Other winners include Rosetta flight director Andrea Accomazzo and deceased Ebola expert Sheik Humarr Khan
For the first time in recent years, an Indian scientist working in India has been chosen as one of the top scientists of the year.
Science journal Nature, in a recent announcement, has named ISRO chairperson K Radhakrishnan as one of the 2014 top 10 scientists for his contribution to the Indian space odyssey.
In September 2014, India's Mars Orbiter Mission or Mangalyaan joined three other orbiters of European Space Agency and NASA in the orbit of the Red Planet. With this, India became the fourth country to have achieved the feat and the first country to have done this successfully in the first go. The mission aims to enable scientists to better understand how Mars transformed from a once water-rich planet to today's drier, colder and less hospitable world.
However, this was not the only success that India tasted in the domain of space exploration. On December 18, the national space agency had successfully tested an unmanned crew module on board an experimental mission of its heaviest rocket GSLV Mark-III.
Before this, in January 2014, ISRO had successfully launched India's heavy rocket GSLV-D5 with an indigenous cryogenic engine from the spaceport at Sriharikota. With this, ISRO had become the sixth agency in the world after the US, Russia, Japan, China and France to have achieved success with an indigenous cryogenic engine.
Apart from Radhakrishnan, another Indian-origin researcher, Radhika Nagpal, has been featured in the prestigious list. She has been recognised for using biology-inspired robotics to get a swarm of 1,024 robots to assemble and form various shapes.
Other scientists recognised by Nature:
Andrea Accomazzo: A former test pilot and flight director of the European Space Agency’s Rosetta mission who steered the Rosetta mission to an icy world in deep space
Suzanne Topalian: A clinician who helped in pioneering PD-1 inhibitors, a new class of drug therapy for cancer. She always believed that cancer immunotherapy would work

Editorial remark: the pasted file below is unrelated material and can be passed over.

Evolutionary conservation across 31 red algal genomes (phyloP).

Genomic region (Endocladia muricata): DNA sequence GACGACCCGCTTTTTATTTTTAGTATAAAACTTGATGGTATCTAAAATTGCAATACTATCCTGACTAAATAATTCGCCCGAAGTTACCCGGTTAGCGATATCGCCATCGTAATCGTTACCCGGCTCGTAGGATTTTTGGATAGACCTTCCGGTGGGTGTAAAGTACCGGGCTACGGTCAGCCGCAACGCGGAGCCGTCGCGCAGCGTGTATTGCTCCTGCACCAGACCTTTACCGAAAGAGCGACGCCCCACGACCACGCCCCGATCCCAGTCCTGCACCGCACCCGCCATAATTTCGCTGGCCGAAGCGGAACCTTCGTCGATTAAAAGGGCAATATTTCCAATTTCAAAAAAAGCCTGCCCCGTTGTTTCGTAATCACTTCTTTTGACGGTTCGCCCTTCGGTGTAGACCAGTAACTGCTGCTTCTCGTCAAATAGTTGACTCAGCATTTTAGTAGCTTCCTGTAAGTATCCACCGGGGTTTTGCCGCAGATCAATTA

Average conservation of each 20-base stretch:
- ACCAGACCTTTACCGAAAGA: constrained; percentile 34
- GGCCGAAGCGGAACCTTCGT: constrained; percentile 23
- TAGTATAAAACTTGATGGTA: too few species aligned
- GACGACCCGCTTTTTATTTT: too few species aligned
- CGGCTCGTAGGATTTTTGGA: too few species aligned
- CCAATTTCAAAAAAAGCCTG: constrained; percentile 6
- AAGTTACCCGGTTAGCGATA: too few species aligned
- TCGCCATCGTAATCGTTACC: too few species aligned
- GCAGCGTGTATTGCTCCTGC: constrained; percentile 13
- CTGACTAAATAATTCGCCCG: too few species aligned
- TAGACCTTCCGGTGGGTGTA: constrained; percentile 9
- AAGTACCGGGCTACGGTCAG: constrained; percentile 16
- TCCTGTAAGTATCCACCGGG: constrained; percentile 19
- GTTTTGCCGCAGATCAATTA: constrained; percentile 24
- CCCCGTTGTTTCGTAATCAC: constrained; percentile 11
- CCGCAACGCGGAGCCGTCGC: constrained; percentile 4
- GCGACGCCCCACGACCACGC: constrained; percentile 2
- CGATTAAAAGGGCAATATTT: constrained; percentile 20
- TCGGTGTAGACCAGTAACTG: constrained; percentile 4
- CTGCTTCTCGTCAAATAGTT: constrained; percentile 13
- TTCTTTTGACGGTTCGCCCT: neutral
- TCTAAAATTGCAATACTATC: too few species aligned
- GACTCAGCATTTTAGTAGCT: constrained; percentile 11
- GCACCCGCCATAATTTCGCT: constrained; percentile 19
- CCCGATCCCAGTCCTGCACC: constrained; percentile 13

Sheik Humarr Khan: A doctor from Sierra Leone who became a part of a team of scientists who carried out the first genetic sequencing studies of the Ebola virus. He turned down an invitation to leave his country so that he could stay and treat patients. He also became one of its many victims, dying on July 29, 2014
David Spergel: The astrophysicist who found errors in the evidence provided by a team of scientists that they had probably detected gravitational waves from space
Maryam Mirzakhani: The first female mathematician to win the Fields Medal, the equivalent of a Nobel in mathematics
Pete Frates: A former university baseball coach who started the Ice-Bucket challenge to raise funds and awareness for combating amyotrophic lateral sclerosis, a neuro-degenerative disorder
Masayo Takahashi: An ophthalmologist, who successfully tested the safety and efficacy of using induced pluripotent stem (iPS) cells, which are adult cells genetically reprogrammed to an embryonic stem cell, to treat blindness. She injected hope into the stem-cell field during a troubled year
Sjors Scheres: A biologist who developed a software called RELION, which can produce extremely detailed 3D reconstructions of molecular machines which are components of molecules responsible for mechanical movement. By doing this, he brought the cell's molecular machines into sharper focus
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